Rather than import seasoned pros from Spain’s Basque region — increasingly difficult with stricter immigration rules — Magic City CEO Scott Savin and the Havenick family, which owns the casino, came up with the idea of recruiting former athletes from UM, figuring they would catch on quickly and attract new audiences to the dying sport.
An email blast went out last fall to Hurricane alumni of all sports, inviting them to a tryout in early January. Those selected were promised a modest base salary, plus potential bonus money from a $300,000 pot based on their game results. A top player over the five-month season could reach six figures.
Daniel Licciardi, the casino’s Director of Pari-Mutuel Operations, has been involved in jai-alai for four decades. He is overseeing the revival, and the UM athletes are being coached by former legend Juan Ramon Arrasate, known simply as “Arra” in his glory days.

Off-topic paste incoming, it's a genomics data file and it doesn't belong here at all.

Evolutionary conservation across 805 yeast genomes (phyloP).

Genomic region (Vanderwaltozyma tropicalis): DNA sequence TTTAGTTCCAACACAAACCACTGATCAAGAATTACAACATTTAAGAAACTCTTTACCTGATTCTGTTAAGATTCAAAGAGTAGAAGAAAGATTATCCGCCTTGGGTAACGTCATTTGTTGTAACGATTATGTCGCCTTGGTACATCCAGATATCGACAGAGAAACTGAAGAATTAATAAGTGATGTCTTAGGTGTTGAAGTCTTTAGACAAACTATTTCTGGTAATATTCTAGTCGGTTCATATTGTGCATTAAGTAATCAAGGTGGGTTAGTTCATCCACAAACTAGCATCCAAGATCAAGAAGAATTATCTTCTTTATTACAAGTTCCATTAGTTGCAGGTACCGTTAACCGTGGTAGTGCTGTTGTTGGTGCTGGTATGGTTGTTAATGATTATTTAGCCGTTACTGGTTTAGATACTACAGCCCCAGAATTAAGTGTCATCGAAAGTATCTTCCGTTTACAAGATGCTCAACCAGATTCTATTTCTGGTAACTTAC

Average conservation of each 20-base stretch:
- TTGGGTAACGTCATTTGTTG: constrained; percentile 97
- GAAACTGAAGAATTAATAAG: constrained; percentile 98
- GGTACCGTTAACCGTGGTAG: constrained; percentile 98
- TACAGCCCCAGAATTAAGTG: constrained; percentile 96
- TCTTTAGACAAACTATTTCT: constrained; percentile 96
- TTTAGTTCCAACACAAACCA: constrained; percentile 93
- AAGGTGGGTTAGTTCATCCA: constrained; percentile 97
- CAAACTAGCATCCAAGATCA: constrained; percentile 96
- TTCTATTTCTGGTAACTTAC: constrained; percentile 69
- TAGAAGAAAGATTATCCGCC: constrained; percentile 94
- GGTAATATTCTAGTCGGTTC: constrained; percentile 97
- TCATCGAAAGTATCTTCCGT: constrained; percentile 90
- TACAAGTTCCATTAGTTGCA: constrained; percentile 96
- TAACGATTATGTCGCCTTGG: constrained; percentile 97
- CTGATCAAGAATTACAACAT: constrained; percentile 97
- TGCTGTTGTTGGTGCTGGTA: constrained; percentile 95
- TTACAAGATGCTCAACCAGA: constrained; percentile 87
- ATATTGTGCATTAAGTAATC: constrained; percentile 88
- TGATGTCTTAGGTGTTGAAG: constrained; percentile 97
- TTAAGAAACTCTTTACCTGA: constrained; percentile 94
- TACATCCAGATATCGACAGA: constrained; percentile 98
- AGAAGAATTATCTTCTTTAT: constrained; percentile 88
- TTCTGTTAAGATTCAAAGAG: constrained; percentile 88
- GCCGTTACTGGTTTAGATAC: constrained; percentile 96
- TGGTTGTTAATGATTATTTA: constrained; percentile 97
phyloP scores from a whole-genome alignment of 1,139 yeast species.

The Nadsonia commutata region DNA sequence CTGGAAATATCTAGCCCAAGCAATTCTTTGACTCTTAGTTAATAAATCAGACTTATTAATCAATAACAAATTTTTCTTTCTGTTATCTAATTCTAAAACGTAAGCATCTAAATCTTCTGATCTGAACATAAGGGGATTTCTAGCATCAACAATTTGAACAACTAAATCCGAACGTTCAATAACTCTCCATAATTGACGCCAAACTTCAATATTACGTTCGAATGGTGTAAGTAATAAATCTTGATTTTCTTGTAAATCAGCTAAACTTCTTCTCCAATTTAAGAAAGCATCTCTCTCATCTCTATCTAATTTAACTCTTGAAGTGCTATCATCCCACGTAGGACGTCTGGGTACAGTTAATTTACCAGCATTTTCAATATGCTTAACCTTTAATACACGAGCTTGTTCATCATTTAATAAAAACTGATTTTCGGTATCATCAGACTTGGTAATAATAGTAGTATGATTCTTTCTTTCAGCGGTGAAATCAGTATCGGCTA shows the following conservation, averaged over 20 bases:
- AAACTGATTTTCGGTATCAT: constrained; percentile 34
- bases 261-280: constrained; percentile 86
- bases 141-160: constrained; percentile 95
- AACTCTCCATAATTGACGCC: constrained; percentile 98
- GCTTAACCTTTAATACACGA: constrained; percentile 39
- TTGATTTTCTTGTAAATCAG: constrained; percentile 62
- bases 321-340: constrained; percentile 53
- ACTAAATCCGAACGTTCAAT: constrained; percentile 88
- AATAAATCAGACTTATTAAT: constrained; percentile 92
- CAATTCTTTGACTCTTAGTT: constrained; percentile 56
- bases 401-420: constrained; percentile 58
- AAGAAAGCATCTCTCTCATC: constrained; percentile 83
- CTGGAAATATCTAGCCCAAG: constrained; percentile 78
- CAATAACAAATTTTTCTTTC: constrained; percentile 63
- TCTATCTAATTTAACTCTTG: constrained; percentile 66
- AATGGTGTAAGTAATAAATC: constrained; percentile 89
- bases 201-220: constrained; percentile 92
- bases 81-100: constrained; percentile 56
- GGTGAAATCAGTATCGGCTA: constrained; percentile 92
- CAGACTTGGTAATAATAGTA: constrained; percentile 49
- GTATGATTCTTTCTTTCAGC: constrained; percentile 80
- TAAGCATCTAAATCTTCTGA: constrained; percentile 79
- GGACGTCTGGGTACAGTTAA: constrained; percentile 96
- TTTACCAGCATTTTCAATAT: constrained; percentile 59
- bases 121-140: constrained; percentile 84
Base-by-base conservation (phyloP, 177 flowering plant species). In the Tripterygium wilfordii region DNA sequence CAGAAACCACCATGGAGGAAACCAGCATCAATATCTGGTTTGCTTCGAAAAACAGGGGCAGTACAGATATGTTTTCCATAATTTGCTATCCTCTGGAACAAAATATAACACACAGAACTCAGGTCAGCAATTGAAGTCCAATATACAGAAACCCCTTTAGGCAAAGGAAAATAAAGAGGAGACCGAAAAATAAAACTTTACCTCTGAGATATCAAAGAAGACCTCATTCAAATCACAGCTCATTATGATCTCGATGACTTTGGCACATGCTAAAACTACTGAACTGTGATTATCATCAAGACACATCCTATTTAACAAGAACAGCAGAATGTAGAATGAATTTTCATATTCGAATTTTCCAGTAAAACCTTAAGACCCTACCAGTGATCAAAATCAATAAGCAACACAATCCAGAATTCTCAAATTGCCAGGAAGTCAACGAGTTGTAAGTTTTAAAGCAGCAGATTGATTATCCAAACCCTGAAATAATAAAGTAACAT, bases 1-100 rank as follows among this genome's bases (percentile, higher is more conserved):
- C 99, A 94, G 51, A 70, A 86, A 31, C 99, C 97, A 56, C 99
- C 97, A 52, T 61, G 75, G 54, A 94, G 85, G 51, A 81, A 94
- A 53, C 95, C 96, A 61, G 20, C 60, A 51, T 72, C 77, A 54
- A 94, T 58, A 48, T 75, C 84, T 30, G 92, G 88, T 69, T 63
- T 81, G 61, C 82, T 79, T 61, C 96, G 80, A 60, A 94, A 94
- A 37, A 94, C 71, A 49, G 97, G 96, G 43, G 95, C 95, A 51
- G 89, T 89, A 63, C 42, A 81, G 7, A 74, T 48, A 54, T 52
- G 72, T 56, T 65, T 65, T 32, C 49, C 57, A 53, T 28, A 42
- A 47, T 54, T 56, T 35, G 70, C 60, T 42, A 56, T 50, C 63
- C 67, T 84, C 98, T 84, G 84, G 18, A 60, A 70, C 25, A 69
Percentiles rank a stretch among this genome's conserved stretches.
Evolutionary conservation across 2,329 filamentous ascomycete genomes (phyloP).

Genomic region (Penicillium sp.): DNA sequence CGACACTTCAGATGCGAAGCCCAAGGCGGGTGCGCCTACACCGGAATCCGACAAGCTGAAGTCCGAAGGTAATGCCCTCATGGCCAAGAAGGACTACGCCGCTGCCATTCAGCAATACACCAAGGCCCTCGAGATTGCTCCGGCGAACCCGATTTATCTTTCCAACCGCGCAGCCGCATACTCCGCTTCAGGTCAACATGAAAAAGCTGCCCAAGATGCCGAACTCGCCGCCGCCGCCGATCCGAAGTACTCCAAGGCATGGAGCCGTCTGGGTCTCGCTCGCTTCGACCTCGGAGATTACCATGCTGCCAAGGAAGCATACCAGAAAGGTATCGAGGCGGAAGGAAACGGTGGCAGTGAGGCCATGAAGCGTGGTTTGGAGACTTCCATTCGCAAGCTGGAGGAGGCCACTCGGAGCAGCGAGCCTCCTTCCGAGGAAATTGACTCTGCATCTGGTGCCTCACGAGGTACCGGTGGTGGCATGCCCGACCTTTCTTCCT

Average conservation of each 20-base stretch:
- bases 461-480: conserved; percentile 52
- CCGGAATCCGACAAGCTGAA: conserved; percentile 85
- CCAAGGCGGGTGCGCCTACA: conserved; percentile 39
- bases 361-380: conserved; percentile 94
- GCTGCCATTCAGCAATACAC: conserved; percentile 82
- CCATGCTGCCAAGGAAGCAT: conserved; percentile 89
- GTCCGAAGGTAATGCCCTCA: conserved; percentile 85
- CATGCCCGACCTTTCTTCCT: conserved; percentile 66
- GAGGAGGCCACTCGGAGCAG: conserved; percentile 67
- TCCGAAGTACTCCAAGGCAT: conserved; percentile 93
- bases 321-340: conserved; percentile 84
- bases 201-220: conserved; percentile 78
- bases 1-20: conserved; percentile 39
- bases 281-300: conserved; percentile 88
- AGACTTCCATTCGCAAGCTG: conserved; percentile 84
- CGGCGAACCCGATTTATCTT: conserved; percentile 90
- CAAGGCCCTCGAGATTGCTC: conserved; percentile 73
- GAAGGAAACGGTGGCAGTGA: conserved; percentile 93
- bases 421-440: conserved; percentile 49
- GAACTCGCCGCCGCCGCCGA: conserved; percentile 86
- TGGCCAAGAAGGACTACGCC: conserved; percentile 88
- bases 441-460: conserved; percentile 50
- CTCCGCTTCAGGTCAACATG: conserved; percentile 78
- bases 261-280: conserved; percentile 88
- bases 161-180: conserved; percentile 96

“When I first got the email, I thought it was a prank,” Brooks said. “I was like, ‘Is this for real? I can make that much money playing jai-alai?’ I checked it out and found out it was official, so I showed up. I already feel that Hurricane atmosphere, like we’re back in the locker room with that UM swag. I have to get back in tip-top Hurricane shape and put on the greatest show alive.
“I’m gonna tear it up and grab so much of that bonus stack.”
Brooks got his degree in theater from UM, and after football got a business degree from Nova Southeastern. He owns ice cream trucks, sells used cars, has released seven rap albums, and written a self-help book called “Black With No Excuses.” His oldest son, Nate Jr., is a rapper who goes by the name Lil Dred. Another son, Marlin (named after former UM teammate Marlin Barnes, who was murdered), is a cornerback at Ohio University. His youngest, Wayne, got an academic scholarship at FIU.
Brooks said he has dropped 17 pounds and earned a new respect for the sport of jai-alai after two weeks in training.